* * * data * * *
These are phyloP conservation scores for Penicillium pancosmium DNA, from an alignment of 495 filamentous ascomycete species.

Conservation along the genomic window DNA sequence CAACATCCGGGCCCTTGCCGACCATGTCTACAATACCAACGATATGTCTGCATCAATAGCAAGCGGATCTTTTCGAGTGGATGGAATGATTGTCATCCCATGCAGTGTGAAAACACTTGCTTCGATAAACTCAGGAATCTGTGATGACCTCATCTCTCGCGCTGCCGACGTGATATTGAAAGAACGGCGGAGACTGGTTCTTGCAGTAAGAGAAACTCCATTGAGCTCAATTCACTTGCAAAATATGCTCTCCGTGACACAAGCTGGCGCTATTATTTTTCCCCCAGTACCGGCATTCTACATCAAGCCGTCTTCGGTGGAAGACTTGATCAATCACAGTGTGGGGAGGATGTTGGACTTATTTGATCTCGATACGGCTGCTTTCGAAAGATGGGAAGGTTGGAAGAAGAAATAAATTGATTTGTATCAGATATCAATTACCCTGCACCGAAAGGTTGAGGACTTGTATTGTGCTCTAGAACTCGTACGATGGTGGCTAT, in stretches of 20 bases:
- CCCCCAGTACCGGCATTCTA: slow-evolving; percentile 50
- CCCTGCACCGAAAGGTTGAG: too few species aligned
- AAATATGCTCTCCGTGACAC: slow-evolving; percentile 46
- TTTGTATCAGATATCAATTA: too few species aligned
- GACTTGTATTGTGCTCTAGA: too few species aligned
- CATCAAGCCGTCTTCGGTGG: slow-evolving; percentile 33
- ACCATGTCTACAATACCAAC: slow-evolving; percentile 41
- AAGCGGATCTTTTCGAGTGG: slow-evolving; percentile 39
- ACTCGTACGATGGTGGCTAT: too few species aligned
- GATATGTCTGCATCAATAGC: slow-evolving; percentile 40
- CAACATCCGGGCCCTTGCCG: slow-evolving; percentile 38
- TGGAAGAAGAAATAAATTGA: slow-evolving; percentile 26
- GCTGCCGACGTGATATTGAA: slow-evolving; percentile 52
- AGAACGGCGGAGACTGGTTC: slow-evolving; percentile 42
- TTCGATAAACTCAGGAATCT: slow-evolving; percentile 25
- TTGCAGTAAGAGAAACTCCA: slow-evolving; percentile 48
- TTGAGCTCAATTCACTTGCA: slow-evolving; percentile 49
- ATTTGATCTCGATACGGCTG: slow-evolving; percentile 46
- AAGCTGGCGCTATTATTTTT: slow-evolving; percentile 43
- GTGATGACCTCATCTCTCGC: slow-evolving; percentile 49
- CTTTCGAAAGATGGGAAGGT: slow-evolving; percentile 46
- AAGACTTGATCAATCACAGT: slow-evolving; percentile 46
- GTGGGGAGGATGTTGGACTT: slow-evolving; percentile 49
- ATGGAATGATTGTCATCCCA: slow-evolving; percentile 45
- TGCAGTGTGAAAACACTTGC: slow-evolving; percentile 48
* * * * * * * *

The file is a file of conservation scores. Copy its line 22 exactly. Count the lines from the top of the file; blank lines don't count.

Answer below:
- GTGATGACCTCATCTCTCGC: slow-evolving; percentile 49